Pavlos S. Kanaroglou
Canada Research Chair in Spatial Analysis
Tier 1 - 2002-01-01
Social Sciences and Humanities
905-525-9140 ext. 23525
Using spatial analysis and mathematical modelling to understand complex systems.
Help formulate public policy on issues including housing choices of the elderly, the use of health facilities, ways to promote household energy savings, evaluation of transportation projects in terms of vehicle energy consumption and associated air pollution.
Transportation Modelling - Predicting Human Behaviour
When faced with a choice of transportation alternatives, which will residents of a community choose? For urban planners and municipalities trying to encourage energy efficiency and discourage air pollution, predicting the right response is key to the future quality of life for their communities.
Pavlos Kanaroglou is using mathematical modelling and spatial analysis to predict the choices people will make on public policy questions that range from childcare to housing, transportation and health care. Kanaroglou is recognized as a leading international scholar in geography and is rated among the top dozen researchers employing spatial choice modelling in their research.
Spatial analysis provides planners with a statistical tool to analyze complex relationships and plan human activities in the spatial dimension. Kanaroglou's research helps planners who want to understand the environmental impact of expanding city boundaries or building a new link in their transportation network.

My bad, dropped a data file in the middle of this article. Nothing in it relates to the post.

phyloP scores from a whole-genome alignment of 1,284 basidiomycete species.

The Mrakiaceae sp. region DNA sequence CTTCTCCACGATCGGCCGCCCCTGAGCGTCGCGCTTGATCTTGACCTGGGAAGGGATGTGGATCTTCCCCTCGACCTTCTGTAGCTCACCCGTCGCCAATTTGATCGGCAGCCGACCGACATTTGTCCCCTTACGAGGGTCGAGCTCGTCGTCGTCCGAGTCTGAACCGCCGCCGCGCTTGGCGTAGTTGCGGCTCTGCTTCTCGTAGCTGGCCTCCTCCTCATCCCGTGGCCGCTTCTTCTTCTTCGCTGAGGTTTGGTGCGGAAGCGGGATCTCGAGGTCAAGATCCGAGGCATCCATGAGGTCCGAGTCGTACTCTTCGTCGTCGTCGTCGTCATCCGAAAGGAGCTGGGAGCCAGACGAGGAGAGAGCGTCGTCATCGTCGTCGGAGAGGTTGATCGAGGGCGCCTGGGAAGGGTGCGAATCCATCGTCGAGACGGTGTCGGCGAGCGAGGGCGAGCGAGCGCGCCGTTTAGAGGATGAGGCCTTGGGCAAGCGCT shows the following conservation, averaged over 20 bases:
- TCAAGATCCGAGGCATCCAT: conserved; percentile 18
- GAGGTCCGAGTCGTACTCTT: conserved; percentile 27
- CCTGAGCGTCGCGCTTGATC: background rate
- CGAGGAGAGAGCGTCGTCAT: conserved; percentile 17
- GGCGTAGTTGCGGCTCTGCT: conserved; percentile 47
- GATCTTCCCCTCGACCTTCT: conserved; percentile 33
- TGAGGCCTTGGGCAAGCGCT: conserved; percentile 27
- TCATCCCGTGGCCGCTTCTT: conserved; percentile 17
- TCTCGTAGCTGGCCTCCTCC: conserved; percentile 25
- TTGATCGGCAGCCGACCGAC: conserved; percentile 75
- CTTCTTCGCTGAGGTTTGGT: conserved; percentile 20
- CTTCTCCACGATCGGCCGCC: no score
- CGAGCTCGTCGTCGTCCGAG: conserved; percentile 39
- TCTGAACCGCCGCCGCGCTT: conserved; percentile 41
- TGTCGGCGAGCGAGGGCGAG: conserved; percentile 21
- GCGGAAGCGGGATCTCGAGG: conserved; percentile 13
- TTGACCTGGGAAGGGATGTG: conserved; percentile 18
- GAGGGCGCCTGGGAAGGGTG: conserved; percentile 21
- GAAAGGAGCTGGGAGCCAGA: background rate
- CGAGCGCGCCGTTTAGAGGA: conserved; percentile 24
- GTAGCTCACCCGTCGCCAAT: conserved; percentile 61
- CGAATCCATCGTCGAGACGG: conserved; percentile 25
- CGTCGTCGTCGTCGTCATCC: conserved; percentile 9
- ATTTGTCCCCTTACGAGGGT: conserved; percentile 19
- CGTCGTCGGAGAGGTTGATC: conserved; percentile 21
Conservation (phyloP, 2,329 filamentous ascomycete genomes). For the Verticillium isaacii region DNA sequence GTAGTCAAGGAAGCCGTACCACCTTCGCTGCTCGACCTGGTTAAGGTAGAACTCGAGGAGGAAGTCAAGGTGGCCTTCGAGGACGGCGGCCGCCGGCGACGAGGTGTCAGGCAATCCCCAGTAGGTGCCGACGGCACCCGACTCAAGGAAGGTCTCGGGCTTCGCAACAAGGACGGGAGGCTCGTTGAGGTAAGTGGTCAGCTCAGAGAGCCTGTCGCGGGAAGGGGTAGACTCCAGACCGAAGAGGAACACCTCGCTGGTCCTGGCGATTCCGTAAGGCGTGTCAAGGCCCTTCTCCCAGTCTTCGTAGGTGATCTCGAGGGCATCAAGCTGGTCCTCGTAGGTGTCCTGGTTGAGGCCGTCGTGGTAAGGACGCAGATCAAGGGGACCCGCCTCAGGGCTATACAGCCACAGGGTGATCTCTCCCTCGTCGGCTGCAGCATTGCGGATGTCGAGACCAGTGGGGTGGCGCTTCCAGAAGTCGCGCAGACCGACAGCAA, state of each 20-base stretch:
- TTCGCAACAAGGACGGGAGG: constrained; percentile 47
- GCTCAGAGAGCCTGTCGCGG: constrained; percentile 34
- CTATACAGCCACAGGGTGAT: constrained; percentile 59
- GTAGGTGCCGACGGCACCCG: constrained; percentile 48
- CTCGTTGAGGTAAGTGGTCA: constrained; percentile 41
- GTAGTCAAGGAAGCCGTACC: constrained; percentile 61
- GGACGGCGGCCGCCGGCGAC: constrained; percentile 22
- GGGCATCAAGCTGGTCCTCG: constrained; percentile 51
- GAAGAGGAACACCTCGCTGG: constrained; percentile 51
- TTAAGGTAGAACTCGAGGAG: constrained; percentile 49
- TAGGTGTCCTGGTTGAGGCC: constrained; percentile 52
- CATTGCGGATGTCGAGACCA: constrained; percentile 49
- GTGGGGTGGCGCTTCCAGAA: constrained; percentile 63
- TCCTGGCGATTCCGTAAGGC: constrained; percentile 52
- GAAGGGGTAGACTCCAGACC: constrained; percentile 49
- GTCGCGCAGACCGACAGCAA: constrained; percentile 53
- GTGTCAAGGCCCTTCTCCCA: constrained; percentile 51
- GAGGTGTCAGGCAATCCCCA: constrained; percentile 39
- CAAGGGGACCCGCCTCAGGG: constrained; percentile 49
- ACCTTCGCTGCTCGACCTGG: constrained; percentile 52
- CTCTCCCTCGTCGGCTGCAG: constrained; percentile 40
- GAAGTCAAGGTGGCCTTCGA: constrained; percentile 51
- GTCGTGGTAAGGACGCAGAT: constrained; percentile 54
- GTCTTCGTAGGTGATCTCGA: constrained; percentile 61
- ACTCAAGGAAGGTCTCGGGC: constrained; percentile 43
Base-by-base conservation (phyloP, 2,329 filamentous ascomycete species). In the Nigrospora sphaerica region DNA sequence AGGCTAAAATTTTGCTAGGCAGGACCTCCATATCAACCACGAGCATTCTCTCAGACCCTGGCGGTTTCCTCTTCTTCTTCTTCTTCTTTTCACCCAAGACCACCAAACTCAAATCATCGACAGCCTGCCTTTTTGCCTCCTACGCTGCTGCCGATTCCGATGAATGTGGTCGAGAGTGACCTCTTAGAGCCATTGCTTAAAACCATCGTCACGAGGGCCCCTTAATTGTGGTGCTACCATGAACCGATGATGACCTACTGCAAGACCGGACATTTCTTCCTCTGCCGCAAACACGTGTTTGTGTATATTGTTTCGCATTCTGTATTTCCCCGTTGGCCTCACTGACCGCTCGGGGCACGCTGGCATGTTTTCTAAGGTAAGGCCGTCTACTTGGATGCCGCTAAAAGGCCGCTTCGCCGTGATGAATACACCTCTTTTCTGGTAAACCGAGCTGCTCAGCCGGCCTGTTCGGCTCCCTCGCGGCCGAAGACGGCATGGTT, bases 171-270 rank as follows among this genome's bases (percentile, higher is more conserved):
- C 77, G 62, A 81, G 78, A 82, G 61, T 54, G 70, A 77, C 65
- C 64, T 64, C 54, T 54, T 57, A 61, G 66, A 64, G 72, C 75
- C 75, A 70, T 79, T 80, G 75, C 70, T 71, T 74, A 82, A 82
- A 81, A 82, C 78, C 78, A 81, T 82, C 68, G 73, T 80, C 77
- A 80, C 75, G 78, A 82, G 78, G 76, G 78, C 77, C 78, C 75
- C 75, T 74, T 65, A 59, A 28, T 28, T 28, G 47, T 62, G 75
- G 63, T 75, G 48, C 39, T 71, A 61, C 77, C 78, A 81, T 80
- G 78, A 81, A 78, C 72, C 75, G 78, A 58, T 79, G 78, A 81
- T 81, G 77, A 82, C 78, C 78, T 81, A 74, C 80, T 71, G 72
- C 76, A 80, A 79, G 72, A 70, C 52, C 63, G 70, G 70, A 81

One of the McMaster University professor's major accomplishments to date has been to develop a model assessing these issues for the City of Hamilton. The Integrated Model for Urban Land-Use and Transportation for Environmental Analysis (IMULATE), a large-scale computer simulation model, is helping the city investigate the impact of air pollution on asthma patients and on mortality rates.
The infamous Sydney tar ponds are another focus of Kanaroglou's research, as he uses his models to investigate the impact of the tar ponds on the reproductive and psychosocial health of Cape Breton residents. He is also involved in examining the effects of Great Lakes pollution on the health of people living in the Great Lakes basin.
Financing this research chair will enable Kanaroglou to continue his critical research in areas which have important implications for population health and urban planning. The chair will also strengthen research networks across disciplines, including the environment, health and computer sciences. Finally, Kanaroglou's credentials as the first elected head of the Department of Geography at the University of Aegean in Greece will allow him to strengthen international collaboration among researchers in Canada and Greece.